The British Red Cross has said it will not accept any proceeds from the no-longer-for-sale music single, the Ukip Calypso, which was written by former Radio 1 DJ Mike Read.
The single was taken down at Read’s behest after many complained that the lyrics contained racist themes; this rhyme in particular came under fire: “Leaders committed a cardinal sin, open the borders let them all come in, illegal immigrants in every town, stand up and be counted Blair and Brown.”
Read said he was sorry for “unintentionally causing offence” with the single which reached number two in the UK charts before it was removed from sale.
A Ukip spokesman said "synthetic outrage" produced by "right-on" social media users and the media caused the removal of the track, claiming that less money would go to causes such as the British Red Cross from its sale.
However, Red Cross tweeted a statement claiming that had no deal in place to accept any income from the song, adding that it would not accept the money as the charity is in full support of the immigrants and asylum seekers that the song would see denied entry into the country.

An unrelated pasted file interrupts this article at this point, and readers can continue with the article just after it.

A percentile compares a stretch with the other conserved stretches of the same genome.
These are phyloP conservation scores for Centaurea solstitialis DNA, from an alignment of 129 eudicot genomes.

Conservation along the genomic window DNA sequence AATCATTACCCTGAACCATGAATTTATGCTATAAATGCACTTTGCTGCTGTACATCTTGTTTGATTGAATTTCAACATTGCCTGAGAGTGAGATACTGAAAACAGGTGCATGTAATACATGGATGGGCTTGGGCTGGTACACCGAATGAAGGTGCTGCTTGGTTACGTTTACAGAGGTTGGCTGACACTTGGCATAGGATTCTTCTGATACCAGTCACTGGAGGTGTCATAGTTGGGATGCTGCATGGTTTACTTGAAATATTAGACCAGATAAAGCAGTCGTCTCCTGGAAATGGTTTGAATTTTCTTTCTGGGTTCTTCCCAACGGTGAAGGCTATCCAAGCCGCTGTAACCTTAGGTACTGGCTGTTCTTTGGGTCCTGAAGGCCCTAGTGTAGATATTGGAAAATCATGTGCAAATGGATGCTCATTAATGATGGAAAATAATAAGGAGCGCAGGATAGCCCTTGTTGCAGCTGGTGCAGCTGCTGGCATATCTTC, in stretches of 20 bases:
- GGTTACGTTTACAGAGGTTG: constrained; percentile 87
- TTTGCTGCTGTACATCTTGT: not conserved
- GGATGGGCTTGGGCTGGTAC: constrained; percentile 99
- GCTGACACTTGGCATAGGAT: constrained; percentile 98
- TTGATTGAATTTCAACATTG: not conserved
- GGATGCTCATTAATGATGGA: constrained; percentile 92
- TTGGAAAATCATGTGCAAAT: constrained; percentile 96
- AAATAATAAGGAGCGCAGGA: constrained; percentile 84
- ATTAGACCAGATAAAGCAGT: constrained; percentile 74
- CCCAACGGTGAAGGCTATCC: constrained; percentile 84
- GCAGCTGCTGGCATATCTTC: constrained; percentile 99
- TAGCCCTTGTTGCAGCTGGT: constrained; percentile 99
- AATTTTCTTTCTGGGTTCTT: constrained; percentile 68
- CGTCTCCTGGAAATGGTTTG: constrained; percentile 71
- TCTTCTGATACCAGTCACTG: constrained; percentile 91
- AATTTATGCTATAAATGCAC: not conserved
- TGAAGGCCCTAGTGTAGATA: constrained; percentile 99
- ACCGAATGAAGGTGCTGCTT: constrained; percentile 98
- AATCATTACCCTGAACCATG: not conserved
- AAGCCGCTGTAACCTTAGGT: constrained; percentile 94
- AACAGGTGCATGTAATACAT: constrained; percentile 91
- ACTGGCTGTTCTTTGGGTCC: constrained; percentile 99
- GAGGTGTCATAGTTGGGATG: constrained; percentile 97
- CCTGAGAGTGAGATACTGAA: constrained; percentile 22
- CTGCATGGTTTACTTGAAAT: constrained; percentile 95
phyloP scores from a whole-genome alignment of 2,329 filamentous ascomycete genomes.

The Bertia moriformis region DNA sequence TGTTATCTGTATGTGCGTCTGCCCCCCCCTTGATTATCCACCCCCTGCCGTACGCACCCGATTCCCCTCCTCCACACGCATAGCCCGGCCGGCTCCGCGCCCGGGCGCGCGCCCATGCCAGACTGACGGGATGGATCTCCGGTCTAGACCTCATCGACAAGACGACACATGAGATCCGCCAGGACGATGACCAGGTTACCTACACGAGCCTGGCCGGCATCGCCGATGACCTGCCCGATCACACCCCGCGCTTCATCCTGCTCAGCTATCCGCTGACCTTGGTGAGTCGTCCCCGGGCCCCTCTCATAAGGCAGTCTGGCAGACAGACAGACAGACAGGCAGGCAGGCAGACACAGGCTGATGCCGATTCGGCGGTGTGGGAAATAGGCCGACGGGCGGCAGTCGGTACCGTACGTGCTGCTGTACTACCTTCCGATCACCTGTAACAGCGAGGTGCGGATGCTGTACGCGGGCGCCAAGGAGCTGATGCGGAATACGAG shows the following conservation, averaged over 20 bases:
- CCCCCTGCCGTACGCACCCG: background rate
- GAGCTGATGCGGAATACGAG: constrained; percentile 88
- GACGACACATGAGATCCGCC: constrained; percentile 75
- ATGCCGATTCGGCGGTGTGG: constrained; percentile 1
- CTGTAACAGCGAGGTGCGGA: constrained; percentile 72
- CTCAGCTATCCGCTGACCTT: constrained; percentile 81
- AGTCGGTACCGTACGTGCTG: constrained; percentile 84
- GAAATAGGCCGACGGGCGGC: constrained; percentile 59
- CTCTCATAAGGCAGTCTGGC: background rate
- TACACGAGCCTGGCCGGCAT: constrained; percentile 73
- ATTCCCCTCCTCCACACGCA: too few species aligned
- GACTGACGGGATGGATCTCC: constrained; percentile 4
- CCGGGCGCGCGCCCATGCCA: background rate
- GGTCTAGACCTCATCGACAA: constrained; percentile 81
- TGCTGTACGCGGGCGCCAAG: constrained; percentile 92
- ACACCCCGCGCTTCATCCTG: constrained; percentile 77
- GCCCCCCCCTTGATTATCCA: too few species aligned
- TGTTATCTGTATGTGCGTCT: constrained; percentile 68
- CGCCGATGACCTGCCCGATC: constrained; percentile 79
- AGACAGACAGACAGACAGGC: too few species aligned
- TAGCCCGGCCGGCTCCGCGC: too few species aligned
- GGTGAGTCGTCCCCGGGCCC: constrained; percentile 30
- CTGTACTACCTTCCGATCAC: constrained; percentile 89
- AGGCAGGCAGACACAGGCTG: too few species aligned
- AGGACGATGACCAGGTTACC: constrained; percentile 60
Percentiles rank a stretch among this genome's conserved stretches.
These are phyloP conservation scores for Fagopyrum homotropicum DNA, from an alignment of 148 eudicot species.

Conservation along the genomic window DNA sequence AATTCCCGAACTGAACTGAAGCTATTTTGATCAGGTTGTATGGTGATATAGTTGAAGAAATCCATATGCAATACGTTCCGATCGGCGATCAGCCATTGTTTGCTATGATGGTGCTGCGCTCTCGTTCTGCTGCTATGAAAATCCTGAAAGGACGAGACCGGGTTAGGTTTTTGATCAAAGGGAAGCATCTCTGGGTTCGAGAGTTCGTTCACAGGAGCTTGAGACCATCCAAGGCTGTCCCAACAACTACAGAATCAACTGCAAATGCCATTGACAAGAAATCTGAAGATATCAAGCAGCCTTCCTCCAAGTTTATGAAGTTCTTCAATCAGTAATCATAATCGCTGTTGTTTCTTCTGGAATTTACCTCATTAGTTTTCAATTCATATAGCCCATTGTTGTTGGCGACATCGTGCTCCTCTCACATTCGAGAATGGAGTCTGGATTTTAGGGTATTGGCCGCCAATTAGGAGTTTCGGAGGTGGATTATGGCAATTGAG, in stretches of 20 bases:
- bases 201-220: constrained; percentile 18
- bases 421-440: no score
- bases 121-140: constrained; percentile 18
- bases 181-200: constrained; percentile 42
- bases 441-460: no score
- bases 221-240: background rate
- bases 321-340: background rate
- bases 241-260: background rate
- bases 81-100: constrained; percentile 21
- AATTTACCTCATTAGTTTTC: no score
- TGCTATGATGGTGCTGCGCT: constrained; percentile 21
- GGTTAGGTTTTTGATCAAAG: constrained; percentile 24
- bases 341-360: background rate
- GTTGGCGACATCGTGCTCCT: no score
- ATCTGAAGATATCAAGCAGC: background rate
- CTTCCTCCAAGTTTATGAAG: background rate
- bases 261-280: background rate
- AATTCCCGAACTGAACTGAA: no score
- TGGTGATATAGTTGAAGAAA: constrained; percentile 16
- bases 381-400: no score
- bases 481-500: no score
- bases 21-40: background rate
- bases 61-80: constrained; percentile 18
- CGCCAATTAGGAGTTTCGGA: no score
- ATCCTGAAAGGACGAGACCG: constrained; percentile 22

Re: #ukipcalypso: we has not been approached about this donation and we will not be able to accept any money from the proceeds of the single
— British Red Cross (@BritishRedCross) October 22, 2014
In addition, the Red Cross has a proud history of helping refugees and asylum seekers who are negatively referred to in the lyrics. — British Red Cross (@BritishRedCross) October 22, 2014
Earlier this week Read defended the song, claiming the Jamaican calypso was a political satire.
@sheilascoular Sheila I work. & always have in a delightfully multicultural environment. Song is political satire.
— Mike Read (@MikeReadUK) October 20, 2014
Of course, the Ukip Calypso is arguably not the worst song to climb the charts this week with an eight-second single of white noise, accidentally released by Taylor Swift, hitting number one in Canada.